Louis Vuitton faces odor uproar over foul-smelling $2,000 bag
A $2,000 Louis Vuitton bag smelling like crushed ginko nuts had owners in Korea rushing to stores in June, only to find the high-end stores already in mayhem as other incensed customers swarmed to demand an exchange instead.
Louis Vuitton, reportedly well aware of the issue, blamed the smell on poor storage and only explained the problem to fend off angry customers.
Crushed ginko nuts smell similar to rotten butter or animal waste.
“Each staff member had to attend to at least 25 customers per day for bad smell complaints between late June and mid-July,” an anonymous current employee at a Louis Vuitton store told the JoongAng Ilbo.
The store he works in has 15 employees looking after customers’ needs. If his claims were true, the store would have received around 10,000 customers requesting after-sales service for smelly purses in a single month.
“People flooding the store had us flustered because there wasn’t guidelines for such complaints.”
Confusion among customers and employees built up as each store implemented different exchange policies.
The source said people from other parts of the country traveled to the store where he worked because the store became popular online for easily accepting exchange requests.
Customer reviews said the employees exchanged products after checking the authentication date codes imprinted on the bags. A usual exchange involves a screening by the company headquarters in France which could last around a month.
Some customers claimed their exchange request was turned down for “poor storage by the customer.”
Bombarded by smell complaints, Louis Vuitton’s office in Korea called all employees to an online meeting in mid-July to share staff guidelines.
According to the training materials provided by the source, Louis Vuitton was aware of the fact that a quality-enhancing substance applied to soft canvas emitted stench when it was exposed to heat and humidity.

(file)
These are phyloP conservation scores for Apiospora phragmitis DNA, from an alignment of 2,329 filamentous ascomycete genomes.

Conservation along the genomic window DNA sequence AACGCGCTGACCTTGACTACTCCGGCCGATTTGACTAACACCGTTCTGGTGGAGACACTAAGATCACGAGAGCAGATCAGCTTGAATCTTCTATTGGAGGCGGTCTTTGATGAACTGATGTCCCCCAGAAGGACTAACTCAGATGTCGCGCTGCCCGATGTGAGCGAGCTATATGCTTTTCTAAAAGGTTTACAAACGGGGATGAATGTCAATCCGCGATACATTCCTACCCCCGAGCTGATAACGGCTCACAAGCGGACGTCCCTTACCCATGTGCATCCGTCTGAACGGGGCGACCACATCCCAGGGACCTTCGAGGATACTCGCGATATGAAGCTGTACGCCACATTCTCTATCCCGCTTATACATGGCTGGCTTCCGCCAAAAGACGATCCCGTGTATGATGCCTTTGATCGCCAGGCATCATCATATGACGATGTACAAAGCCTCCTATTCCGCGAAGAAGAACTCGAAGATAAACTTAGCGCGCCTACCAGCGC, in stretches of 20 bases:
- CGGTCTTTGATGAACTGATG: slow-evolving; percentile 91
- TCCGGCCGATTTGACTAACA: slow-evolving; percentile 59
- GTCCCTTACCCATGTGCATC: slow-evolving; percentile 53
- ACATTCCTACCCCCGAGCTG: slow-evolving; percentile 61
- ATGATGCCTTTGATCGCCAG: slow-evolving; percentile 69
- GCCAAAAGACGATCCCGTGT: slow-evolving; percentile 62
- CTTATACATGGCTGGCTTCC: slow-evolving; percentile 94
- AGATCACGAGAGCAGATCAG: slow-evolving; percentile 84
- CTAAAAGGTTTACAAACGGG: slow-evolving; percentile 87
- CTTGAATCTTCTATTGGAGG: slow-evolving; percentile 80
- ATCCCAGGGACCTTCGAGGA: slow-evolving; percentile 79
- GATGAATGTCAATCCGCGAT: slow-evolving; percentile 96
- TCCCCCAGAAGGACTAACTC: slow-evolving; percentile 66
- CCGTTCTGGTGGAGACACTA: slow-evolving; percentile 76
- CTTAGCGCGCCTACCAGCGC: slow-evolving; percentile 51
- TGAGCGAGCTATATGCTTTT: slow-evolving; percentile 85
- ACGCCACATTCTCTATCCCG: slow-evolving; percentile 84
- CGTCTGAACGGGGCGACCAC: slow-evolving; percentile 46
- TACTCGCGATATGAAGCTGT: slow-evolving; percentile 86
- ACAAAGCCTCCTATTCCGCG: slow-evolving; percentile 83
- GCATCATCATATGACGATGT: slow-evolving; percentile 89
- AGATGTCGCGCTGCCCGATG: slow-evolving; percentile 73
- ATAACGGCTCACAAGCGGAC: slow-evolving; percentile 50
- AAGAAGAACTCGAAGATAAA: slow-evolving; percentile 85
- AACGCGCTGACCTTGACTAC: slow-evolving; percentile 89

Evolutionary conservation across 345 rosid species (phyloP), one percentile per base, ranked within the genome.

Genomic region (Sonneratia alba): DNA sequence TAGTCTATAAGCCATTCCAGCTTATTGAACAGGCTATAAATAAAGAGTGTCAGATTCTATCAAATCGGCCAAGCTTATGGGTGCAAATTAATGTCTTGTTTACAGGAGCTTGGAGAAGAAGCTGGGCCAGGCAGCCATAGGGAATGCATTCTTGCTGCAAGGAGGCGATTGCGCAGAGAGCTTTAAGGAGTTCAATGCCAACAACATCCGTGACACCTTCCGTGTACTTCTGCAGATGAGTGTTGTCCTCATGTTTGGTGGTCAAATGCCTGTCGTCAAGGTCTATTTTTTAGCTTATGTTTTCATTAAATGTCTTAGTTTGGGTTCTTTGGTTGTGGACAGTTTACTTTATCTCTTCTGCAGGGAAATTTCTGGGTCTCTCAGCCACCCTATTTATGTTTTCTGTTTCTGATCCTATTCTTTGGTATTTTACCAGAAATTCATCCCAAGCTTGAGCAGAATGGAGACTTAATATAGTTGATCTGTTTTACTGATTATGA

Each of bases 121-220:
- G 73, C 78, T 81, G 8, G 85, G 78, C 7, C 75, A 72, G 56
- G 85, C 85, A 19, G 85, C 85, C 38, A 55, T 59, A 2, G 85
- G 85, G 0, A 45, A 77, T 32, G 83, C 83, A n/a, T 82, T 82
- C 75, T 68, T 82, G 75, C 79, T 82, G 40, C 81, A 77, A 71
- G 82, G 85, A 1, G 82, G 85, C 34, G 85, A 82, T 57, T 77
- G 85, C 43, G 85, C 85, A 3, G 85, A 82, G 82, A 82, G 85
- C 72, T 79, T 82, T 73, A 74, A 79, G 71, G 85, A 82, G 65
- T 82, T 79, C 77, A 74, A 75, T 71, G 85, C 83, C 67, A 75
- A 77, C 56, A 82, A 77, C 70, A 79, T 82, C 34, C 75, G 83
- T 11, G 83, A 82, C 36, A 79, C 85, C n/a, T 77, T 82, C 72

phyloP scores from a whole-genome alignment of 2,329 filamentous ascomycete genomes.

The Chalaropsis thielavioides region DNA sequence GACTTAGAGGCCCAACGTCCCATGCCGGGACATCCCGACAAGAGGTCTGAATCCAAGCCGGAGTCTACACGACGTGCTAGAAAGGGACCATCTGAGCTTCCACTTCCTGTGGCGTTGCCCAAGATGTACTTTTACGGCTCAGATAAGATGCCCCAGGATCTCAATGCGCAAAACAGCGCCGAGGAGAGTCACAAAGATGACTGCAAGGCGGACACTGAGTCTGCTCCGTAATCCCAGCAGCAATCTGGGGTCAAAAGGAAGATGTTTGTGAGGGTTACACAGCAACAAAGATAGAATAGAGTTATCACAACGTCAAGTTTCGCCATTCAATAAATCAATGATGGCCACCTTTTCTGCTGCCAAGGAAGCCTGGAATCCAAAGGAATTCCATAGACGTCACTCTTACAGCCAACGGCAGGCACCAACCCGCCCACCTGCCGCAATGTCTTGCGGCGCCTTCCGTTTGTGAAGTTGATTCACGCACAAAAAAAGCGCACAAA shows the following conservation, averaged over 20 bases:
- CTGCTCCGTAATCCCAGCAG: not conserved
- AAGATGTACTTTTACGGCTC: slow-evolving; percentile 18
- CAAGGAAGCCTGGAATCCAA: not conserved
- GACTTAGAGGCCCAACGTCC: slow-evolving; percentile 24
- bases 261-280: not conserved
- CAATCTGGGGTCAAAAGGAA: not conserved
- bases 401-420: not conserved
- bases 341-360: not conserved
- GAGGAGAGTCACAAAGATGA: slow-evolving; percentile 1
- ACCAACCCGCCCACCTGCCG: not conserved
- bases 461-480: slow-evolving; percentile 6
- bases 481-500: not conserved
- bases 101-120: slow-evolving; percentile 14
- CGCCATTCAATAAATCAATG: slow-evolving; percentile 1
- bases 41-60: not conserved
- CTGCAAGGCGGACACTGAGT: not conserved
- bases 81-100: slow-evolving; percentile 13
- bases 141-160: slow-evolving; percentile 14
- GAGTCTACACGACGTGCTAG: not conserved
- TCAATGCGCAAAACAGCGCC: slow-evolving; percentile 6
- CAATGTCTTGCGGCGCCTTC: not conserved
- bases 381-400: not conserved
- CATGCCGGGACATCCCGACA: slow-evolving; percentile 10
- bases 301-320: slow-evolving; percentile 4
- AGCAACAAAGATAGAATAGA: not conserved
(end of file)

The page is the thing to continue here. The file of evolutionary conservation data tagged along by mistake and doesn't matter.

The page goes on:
Items impacted by the odor problem were manufactured between January 2017 and March 2021, including the Marignan, Pochette Metis, Pochette Felicie and Petit Sac Plat Monogram products.
Employees were told not to inform customers of this feature and only share the information internally.
The following training slides said the smell may come at different times based on the storage condition.
“The canvas smell issue is from the material itself and not repairable. Offer exchange for confirmed items,” the employee manual read, directing manager-level employees to attend to smell complaints.
The number of exchange requests decreased going into August, the source said.
“Exchange requests in August dropped to 20 percent of July levels but there were around 2,800 exchanges made across the country. It was utter chaos in July and employees barely managed to maintain the exchange record history.”
Louis Vuitton stores in Korea are now oriented enough to share their daily data, but the odor uproar encouraged customers to actively file other complaints related to product quality, such as removed dye color and loose threads.
“The smell has seeped into the store after all the fuss. We can’t help but laugh because air fresheners won’t cut it.”
BY KIM JI-HYE [firstname.lastname@example.org]
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